Farrin’s Boatshop in Walpole, Maine, is finishing off two fiberglass hulls as sportfishing boats, though the term “sportfishing” doesn’t accurately describe one of the boats, a 46’ x 15’ Muscle Ridge for a California owner in the Santa Barbara area.

True, it’s being built as a family cruiser, which explains items of creature comfort, such as freezer, refrigerator and microwave oven encountered while going from the pilot house into the main salon, along with heating and air conditioning.

But not the 14-inch hauler that will be aft of the main salon’s bulkhead, the hull sheathing below what will be the hauling station or the open stern encased in stainless steel. Those features will come into play when the boat’s owner retires and fully takes advantage of his crab, lobster, tuna, salmon and shrimp permits.

This is not the first boat Farrin has sent to California constructed on a Maine lobster boat hull. Over the past 15 to 18 years Farrin’s Boatshop has shipped 13 or 14 boats to California, “mostly pleasure boats,” he says, and mostly to the Ventura and Santa Barbara area.

The owner of the first one took it for a cruise to Santa Catalina Island, which lies about 22 miles off the Southern California coast. There he moored off the island for a couple of weeks and “people would paddle around and look at the Maine lobster boat hull all fancied up,” says Farrin.

That image of the Maine boat caught on because “people wanted something different,” says Farrin, which led to Farrin’s Boatshop finishing off hulls from Wayne Beal, Calvin Beal, Duffy and JC Boat, among others, for California owners.

The boat currently being worked on has a Coosa board deck gel-coated with a non-slip finish and supported by Strongwell fiberglass framing. Below it is a 1,150-hp Caterpillar for power and a Seakeeper Gyro system with a flywheel that spins at speeds up to 9,700 rpm to prevent the boat from rolling. There also will be two wet storage areas with circulating water. “One can be used for live bait, another for live product,” says Farrin.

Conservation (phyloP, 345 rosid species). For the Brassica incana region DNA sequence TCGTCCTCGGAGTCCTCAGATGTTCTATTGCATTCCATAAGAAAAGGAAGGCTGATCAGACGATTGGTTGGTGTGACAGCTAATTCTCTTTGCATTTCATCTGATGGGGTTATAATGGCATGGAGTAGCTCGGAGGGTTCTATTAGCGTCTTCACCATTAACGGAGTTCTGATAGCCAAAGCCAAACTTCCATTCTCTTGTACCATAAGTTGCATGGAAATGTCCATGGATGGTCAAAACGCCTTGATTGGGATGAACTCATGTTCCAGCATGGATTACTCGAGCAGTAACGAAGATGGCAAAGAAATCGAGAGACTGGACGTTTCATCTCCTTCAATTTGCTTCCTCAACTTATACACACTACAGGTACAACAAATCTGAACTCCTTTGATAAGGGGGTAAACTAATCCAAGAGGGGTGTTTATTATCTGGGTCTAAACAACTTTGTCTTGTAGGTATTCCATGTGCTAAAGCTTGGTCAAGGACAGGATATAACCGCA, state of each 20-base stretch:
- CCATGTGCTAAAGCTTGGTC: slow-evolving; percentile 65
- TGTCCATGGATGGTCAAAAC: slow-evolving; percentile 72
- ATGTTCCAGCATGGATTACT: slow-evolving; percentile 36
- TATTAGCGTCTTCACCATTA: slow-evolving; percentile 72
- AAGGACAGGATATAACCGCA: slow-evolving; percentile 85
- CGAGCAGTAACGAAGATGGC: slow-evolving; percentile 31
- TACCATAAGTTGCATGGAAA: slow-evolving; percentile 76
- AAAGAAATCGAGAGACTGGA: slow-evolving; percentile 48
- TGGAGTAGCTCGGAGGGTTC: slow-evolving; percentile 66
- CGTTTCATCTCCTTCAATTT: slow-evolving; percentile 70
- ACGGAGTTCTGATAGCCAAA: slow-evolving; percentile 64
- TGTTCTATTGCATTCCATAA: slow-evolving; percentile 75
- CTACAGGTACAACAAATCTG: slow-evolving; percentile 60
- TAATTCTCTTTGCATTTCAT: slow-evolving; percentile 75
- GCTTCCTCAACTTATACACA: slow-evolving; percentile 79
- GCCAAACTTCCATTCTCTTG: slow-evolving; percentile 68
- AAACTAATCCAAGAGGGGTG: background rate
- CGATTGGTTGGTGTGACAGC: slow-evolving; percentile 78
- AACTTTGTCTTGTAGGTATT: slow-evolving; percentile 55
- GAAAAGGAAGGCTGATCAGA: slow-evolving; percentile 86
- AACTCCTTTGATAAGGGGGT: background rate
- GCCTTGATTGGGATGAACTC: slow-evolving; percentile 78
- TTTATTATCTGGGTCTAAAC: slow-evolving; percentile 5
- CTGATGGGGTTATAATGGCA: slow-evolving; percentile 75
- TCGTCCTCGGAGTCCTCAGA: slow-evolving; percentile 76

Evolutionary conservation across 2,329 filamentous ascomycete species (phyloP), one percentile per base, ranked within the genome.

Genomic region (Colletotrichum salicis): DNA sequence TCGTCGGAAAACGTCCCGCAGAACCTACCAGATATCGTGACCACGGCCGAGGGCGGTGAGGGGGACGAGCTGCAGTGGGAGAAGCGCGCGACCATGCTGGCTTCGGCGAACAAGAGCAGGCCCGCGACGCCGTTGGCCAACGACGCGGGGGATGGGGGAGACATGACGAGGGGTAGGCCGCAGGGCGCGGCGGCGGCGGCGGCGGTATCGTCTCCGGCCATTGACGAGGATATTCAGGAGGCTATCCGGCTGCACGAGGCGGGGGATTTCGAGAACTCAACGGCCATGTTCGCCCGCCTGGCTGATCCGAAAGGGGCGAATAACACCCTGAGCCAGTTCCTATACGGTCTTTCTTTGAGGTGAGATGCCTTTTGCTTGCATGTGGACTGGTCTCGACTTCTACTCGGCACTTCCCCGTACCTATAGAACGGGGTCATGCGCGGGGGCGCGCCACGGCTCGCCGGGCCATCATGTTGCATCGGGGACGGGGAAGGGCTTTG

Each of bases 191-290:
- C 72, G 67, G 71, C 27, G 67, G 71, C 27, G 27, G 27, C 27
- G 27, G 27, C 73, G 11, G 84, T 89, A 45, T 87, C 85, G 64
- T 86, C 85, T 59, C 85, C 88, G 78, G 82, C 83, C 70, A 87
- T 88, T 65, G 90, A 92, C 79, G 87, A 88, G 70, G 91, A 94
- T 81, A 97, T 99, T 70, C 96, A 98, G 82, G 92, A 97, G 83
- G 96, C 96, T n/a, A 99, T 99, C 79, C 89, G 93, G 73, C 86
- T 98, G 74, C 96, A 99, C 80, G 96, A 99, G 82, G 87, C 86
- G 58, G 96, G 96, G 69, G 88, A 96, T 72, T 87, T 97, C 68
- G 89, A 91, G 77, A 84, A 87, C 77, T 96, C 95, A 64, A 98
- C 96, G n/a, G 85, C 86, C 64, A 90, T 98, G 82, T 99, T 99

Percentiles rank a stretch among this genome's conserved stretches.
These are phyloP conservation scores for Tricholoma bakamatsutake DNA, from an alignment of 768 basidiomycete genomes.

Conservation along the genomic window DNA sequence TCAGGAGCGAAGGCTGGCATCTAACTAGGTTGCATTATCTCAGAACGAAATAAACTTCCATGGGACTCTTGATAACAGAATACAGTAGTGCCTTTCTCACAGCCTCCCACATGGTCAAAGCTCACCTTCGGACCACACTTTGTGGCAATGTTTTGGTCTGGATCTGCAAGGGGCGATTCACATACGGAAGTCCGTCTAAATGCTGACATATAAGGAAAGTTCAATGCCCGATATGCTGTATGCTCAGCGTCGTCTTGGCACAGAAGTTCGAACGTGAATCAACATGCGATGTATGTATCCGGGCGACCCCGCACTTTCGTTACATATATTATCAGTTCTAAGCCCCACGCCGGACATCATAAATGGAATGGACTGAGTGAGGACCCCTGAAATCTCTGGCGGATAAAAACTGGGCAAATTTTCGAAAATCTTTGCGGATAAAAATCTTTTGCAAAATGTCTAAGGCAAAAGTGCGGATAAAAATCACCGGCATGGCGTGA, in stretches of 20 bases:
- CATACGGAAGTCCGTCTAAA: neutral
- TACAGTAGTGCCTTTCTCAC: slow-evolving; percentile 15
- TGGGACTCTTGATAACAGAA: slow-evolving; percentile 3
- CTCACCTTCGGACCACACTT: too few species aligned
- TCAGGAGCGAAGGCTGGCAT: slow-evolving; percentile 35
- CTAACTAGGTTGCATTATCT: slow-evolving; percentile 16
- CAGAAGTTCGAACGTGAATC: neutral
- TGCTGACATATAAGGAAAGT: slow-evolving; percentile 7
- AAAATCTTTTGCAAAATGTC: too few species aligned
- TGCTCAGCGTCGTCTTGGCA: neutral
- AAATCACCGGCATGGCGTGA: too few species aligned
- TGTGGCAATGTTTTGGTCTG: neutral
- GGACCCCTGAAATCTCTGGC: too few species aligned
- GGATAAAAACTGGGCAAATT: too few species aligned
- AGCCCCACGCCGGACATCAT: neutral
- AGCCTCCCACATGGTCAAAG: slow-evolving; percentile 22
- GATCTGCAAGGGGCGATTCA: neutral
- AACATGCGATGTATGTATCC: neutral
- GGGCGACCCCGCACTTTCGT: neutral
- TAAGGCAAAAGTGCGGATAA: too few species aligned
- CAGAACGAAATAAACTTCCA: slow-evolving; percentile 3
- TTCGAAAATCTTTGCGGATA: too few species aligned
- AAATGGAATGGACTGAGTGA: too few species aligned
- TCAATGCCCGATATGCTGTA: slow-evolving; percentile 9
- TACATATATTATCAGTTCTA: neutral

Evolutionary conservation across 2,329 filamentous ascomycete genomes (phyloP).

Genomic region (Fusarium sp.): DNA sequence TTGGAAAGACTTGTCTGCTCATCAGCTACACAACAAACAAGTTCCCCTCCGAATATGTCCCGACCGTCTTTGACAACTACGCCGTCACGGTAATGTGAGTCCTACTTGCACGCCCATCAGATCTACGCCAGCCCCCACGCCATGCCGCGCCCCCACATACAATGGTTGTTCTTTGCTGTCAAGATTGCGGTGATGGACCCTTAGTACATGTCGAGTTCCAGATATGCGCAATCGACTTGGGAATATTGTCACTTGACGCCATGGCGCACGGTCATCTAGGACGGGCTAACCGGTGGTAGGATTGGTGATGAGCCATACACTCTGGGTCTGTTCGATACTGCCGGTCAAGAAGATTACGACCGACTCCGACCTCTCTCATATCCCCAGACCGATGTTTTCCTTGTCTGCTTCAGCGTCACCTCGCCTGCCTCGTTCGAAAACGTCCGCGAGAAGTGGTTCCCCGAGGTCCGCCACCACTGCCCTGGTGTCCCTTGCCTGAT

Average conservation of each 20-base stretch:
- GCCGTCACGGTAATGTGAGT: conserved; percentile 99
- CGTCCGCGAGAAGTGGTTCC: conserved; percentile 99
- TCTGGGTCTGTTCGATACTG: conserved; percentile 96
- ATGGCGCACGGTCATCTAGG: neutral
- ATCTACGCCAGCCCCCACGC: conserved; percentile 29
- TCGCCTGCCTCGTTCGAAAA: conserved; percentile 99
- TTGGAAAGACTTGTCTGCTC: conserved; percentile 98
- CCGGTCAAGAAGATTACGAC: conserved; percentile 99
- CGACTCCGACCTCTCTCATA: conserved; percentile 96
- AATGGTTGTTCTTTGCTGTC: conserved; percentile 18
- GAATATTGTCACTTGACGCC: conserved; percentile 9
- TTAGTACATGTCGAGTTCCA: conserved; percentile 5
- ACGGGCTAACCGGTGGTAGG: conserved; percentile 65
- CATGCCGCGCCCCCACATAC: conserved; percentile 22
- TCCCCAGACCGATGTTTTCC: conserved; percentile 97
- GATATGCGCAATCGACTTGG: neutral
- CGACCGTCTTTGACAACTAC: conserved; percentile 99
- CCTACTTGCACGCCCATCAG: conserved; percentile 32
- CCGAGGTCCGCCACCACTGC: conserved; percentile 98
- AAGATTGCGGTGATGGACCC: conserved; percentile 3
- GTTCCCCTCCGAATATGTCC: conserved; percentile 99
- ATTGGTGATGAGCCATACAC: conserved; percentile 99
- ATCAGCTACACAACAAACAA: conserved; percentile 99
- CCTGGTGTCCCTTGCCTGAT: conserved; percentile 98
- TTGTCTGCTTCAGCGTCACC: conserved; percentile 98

The 46-footer should go out the shop doors and into the water by June 1 with the name Blood Stripe on the bow and across the transom. If you were a Marine, as is the boat’s owner, you would know what that refers to. It’s the scarlet red stripe on the outside leg seam of  dress uniform trousers worn by Marine Corps officers and noncommissioned officers, representing sacrifices made by Marines.

Come fall, Farrin’s Boatshop has an opening. Originally there weren’t any open slots for new boat construction, but Farrin’s Boatshop is experiencing the same problem plaguing other boatyards: “Guys are backing off because of wind farms and whales,” says Farrin.

Two younger fishermen had signed up to have boats built, but “they decided it was not the best time” to build a new boat. However one of them has a 20-year-old Mitchell Cove “we are going to repower,” says Farrin, adding with a tone of disgust: “There’s a lot of repercussions with all this mess they are trying to pull on fishermen.” 

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Michael Crowley is the former Boats & Gear editor for National Fisherman.

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